Tuesday, July 29, 2014

British campaign against Mohmands (1935)


By Khan Barmazid





1935's photograph showing Mk-II light tanks in the Mohmand tribal area. The first operational use of tanks in British India was against the Mohmands in 1935.

In 1933,  a road from Shabqadar to Gandab was constructed by British despite the resistance offered by a lashkar of Haji Sahib of Turangzai. In 1935 Badshah Gul (son of Haji Sahib) persuaded the Lar Mohmands to destroy the Gandao road on the sector south from the Karrapa Pass, leading to renewed hostilities. On 22nd August 1935,  Brigadier Auchinleck (who later became commander-in-chief of British Indian army and of middle eastern theater during WWII)  led over 30,000  troops against Mohmands with air support commanded by Basil Embry. Tanks were used which was the first operational use of tanks in India. The Mohmands had nothing to face the Tanks with. Having no word for Tanks, they called it  “the snakes that spit”.

During the operations, Royal Air Force gave close support to ground troops and helped in the destruction of the villages and breaking up the Mohmand fighters who had taken positions in Karappa, Ali Kandi and Pir Kalay. It was reported that the commanding officer ordered the bombing of every village in Pindiali, Danish Khel and Bazid Khel areas. For four days bombs were dropped in Burhan Khel, Essa Khel and the rest of the Mohmand area. A leader titled "Ethics of bombing" in "The Statesman" newspaper supported such action by concluding
"If the Government of India have to teach a lesson to the marauders a lesson – what , from the point of view of the party attacked , is the difference between being bombed from above or shelled from opposite or being attacked by machine-gun or rifle-fire?" (9 September , 1935)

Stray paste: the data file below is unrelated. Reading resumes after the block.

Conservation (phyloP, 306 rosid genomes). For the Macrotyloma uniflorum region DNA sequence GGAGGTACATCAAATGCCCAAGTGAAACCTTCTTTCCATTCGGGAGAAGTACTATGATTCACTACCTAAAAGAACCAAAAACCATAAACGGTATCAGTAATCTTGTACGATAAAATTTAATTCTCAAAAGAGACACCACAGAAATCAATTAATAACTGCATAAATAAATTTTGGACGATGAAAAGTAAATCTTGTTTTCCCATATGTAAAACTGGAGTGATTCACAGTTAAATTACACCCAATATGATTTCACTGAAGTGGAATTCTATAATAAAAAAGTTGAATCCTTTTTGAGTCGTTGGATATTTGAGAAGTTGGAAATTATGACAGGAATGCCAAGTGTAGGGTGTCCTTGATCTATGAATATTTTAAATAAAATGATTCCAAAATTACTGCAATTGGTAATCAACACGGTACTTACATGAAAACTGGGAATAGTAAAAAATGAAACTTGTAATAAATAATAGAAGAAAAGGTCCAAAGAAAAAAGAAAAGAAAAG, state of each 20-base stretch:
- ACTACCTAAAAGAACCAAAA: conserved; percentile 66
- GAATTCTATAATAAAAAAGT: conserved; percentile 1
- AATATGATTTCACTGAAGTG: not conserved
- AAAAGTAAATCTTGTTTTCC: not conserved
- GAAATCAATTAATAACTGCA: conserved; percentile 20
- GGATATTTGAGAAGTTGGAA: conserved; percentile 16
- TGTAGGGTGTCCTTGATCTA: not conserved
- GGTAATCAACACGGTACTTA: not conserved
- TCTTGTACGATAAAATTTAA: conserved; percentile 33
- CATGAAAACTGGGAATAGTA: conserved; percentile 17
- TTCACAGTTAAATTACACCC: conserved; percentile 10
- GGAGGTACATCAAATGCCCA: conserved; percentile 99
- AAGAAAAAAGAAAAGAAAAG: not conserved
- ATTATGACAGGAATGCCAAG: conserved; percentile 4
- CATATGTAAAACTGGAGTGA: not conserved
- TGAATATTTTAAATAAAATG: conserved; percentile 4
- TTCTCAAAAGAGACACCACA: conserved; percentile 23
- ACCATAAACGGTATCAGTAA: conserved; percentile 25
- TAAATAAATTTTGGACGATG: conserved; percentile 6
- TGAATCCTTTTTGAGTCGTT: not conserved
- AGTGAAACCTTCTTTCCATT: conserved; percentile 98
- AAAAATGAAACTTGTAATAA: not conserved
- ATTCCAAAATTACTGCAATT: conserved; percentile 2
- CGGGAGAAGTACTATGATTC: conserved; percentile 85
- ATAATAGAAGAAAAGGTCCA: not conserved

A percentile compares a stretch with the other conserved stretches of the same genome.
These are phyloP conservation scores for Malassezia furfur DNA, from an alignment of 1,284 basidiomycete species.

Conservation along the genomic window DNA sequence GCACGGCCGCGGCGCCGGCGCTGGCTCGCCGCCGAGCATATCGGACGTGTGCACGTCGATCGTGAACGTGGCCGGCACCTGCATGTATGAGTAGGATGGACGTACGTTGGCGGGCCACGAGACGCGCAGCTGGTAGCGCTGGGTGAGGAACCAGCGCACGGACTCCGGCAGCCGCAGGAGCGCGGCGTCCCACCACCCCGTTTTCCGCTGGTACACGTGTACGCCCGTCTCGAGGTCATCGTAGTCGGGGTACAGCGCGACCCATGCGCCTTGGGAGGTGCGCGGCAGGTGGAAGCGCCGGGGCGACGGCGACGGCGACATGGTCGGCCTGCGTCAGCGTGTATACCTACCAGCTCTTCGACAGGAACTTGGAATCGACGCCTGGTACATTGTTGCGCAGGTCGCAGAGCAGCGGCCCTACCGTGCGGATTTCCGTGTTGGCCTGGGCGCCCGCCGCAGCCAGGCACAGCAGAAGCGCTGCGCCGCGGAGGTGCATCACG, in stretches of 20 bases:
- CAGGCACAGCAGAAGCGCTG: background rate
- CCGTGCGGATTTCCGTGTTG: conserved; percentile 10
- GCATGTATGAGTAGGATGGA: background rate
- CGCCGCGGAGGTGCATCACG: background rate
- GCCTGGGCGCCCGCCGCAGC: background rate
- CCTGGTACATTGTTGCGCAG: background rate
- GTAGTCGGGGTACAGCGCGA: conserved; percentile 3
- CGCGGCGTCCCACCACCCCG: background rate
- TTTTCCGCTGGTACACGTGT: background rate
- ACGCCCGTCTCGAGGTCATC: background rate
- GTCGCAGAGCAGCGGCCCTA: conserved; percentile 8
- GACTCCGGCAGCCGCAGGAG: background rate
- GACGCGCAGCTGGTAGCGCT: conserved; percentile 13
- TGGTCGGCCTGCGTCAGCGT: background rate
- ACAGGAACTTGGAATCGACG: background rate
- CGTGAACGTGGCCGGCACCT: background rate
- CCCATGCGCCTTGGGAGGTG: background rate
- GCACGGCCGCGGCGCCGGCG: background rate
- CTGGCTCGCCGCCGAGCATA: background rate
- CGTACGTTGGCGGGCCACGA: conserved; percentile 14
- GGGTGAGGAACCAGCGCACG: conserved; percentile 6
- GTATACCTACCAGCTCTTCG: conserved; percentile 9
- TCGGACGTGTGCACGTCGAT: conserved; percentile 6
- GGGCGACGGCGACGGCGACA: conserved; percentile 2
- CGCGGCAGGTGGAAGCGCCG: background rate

British troops were ordered to occupy Dhand , resulting in hand-to-hand fighting and the deaths of several British officers. The British troops were unable to remove the tribesmen from their positions and on 24th August a severe battle took place in Karrapa. Both sides suffered heavy losses. Bombs were also dropped in Ghalanai on 23rd August , but still the Mohmands and Bajauris were holding their positions.

The Governor , Sir Ralph Griffith got leaflets in Pashto distributed in the Mohmand area, proclaiming that the government intention were to construct a road in the area for the convenience of the tribes, and that it will be constructed at all costs. On the leaflet he wrote   "The dawn will come even if the the cock does not crow".

Open and organized resistance by the Mahmands had ceased.  However sporadic raids and ambushes of the British troops continued . In October, a contingent of 5/12 Frontier Force Regiment and the Guides , supported by artillery, was ambushed by a powerful and well-concealed body of Mohmands. In the fierce hand-to-hand fighting that ensued , the British force suffered heavily. Haji Sahib of Turangzai made an appeal with some success to the Bar Mohmands and other tribes. Before it could escalate into an all tribes war, the British force was withdrawn on 23rd November 1935. A peace settlement was finally made in 1936.

The operation against Mohamand Pashtuns provided a practical test of the various changes in the British army introduced during the early 1930s. Of greater significance was the deployment of Mk II light tanks.


References:

1- "Pukhtun Economy and Society", Akbar Ahmed, p-69
2- "History of the Pathans", Haroon Rashid, pp-502-503
3- "Reforming the Pukhtuns and Resisting the British: An Appraisal of the Haji Sahib Turangzai's Movement", A Qadir, p-78
4- "The life and times of Hajji Sahib of Turangzai" , Muhammad Fahim Khan, Islamic Studies, Vol. 16, No. 1 (Spring 1977), pp. 329-341


British headquarters of  Brigadier-General Claude Auchinleck during the unrest in the Mohamand territory, 1935. The tent camp is located near the Nahakki Pass